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Social Justice

World’s Rivers Contaminated with Antibiotics

  • 28 May 2019
  • 3 min read

Rivers around the world are contaminated with dangerous levels of antibiotics, with concentrations of antibiotics in some waterways exceeding safe levels by 300 times, a global team of scientists led by the University of York found.

Findings

  • The Thames was contaminated with five antibiotics, including levels of ciprofloxacin — used to treat skin and urinary tract infections — that were three times what is considered safe.
  • The most common antibiotic was a urinary tract infection antibiotic called trimethoprim, which was present in 307 of 711 sites tested.
  • Bangladesh, Kenya, Ghana, Pakistan and Nigeria were home to the most contaminated rivers.
  • Safe limits were most frequently exceeded in Asia and Africa. However, sites in Europe, North America and South America also had high levels of contamination showing that antibiotic contamination was a “global problem”.

Route of contamination: Drugs get into rivers via human and animal waste, as well as leaks from wastewater treatment and drug manufacturing sources.

Concerns

  • Scientists fear antibiotics in rivers cause bacteria to develop resistance meaning they can no longer be used in medicines for humans.
  • The UN estimates that the rise in antibiotic resistance could kill 10 million people by 2050.
  • A lot of the resistance genes we see in human pathogens originated from environmental bacteria.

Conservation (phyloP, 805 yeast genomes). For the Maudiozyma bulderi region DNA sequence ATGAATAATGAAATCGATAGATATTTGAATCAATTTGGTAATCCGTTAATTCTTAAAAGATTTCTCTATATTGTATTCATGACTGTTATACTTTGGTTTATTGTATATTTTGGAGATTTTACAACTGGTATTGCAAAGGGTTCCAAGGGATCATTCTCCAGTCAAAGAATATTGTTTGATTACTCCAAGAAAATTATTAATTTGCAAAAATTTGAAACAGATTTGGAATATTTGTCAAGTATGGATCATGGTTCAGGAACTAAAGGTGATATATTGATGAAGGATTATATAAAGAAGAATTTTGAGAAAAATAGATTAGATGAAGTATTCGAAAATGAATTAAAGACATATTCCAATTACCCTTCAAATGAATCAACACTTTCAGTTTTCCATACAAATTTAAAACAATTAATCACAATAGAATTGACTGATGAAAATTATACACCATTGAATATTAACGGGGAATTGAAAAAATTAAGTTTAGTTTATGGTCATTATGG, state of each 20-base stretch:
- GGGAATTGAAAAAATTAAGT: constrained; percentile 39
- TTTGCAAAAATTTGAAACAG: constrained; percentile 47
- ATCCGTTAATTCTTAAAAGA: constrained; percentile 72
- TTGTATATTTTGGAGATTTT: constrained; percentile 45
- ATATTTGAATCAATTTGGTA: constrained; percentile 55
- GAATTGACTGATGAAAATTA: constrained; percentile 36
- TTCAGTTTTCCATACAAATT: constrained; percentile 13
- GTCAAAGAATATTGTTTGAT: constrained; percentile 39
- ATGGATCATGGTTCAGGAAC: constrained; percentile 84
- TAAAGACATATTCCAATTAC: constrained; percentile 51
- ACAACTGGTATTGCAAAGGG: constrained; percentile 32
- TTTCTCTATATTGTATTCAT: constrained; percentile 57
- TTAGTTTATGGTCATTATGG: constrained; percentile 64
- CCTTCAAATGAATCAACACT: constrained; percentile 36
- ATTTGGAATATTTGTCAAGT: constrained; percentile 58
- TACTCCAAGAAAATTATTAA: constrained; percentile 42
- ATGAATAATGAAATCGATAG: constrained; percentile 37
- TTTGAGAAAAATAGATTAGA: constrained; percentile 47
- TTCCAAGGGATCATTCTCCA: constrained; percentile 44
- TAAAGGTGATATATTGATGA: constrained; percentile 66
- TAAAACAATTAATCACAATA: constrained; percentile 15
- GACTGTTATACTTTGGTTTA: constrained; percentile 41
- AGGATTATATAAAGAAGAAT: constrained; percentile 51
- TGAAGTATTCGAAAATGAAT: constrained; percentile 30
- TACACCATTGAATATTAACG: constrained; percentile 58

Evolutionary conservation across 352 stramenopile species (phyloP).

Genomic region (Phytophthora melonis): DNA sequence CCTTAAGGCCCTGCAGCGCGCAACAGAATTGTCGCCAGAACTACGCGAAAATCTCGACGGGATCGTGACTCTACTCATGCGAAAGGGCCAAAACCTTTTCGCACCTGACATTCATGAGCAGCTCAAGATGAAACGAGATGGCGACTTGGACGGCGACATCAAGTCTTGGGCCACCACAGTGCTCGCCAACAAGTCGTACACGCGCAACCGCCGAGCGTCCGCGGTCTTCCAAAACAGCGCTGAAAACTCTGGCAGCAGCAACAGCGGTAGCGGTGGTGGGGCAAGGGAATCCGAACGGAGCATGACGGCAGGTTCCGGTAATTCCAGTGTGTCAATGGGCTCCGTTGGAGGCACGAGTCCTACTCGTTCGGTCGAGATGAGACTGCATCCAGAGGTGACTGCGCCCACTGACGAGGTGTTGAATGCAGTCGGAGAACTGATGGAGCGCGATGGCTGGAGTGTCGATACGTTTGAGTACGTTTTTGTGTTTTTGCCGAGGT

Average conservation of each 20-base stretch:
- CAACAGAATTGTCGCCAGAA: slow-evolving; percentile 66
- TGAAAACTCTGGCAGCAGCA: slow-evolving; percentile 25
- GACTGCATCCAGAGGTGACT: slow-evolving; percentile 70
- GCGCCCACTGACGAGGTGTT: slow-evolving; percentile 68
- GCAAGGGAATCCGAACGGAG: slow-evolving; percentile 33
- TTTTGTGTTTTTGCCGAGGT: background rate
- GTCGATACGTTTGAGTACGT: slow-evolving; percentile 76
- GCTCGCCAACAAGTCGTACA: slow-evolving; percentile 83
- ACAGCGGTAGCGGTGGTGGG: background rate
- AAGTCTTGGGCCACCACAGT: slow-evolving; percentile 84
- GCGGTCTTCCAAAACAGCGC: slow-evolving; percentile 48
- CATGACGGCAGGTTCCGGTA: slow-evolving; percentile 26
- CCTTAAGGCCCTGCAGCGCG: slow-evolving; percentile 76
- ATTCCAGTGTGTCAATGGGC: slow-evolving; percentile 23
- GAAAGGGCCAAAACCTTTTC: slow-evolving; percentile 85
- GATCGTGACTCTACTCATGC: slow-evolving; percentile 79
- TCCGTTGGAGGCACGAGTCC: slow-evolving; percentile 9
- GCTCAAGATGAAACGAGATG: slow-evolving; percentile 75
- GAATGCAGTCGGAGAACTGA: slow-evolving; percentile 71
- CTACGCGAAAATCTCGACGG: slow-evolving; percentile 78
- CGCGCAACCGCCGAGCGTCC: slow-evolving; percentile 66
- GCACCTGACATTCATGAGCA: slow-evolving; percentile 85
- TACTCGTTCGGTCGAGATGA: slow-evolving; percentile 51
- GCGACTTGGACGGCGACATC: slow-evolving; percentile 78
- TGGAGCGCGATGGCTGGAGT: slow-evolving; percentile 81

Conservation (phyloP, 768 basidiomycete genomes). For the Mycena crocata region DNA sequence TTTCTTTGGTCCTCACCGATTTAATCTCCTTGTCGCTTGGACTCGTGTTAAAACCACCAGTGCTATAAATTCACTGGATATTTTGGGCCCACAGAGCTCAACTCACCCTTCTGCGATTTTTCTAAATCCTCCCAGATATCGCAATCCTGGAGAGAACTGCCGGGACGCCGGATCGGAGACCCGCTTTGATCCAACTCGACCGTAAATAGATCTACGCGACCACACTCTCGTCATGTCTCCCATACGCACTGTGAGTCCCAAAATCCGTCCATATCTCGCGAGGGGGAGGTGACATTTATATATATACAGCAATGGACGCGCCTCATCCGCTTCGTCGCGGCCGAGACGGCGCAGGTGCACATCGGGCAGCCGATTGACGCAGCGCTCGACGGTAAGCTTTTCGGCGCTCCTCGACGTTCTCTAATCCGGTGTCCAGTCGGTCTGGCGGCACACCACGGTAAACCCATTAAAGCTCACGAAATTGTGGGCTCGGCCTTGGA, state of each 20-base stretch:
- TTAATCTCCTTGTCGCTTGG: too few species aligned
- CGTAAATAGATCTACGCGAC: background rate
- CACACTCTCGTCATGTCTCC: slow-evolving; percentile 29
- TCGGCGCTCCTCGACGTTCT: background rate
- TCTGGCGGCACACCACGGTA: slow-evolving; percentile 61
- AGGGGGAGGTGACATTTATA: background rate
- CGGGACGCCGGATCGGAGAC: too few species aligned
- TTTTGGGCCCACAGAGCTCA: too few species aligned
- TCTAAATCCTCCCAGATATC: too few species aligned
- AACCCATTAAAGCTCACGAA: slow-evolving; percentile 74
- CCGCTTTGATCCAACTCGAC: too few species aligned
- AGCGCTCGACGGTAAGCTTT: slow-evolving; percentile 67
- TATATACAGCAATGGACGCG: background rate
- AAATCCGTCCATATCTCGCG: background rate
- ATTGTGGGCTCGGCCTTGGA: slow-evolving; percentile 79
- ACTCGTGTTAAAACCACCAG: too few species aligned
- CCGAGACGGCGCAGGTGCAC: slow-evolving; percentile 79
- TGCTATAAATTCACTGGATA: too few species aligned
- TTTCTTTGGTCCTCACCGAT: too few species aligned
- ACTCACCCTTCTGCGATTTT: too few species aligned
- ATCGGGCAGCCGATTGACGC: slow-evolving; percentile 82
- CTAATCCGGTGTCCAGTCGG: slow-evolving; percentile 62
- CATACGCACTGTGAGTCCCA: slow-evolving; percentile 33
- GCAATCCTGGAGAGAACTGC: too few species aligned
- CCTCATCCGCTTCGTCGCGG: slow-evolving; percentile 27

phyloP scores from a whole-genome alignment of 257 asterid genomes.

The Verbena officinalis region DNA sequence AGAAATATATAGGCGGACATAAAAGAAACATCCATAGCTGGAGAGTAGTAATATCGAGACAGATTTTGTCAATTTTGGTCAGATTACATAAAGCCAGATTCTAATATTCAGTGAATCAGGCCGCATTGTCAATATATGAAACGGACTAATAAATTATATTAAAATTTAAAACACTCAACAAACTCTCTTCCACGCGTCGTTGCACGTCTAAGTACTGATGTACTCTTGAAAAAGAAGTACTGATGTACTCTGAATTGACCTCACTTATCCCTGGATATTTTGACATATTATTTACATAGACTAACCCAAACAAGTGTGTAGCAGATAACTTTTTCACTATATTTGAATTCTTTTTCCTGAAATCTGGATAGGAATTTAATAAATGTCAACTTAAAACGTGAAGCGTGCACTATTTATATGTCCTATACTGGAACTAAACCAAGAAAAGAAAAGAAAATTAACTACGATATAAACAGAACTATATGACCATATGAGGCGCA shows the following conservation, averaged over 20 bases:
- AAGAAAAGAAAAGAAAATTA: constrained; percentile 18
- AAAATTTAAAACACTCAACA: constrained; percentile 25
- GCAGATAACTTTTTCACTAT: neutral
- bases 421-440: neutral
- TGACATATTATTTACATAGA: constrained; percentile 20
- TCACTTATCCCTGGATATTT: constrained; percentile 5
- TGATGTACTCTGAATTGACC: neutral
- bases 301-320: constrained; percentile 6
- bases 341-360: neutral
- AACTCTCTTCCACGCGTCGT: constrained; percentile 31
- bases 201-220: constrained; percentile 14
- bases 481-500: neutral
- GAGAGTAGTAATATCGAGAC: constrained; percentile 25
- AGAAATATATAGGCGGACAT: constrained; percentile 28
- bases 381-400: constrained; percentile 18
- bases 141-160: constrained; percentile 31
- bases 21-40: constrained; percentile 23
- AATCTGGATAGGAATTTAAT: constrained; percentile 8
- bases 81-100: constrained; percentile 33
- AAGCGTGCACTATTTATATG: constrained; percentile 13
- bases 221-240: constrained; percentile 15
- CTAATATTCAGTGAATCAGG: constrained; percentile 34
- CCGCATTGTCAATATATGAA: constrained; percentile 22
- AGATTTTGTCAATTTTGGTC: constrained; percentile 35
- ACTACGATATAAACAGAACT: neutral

• Antimicrobial resistance happens when germs like bacteria and fungi develop the ability to defeat the drugs designed to kill them.
  • Microorganisms that develop antimicrobial resistance are sometimes referred to as "superbugs".
  • As a result, the medicines become ineffective and infections persist in the body, increasing the risk of spread to others.
  • New resistance mechanisms are emerging and spreading globally, threatening our ability to treat common infectious diseases, resulting in prolonged illness, disability, and death.
  • Without effective antimicrobials for prevention and treatment of infections, medical procedures such as organ transplantation, cancer chemotherapy, diabetes management and major surgery (for example, caesarean sections or hip replacements) become very high risk.

Solving the problem is going to be a mammoth challenge and will need investment in infrastructure for waste and wastewater treatment, tighter regulation and the cleaning up of already contaminated sites.

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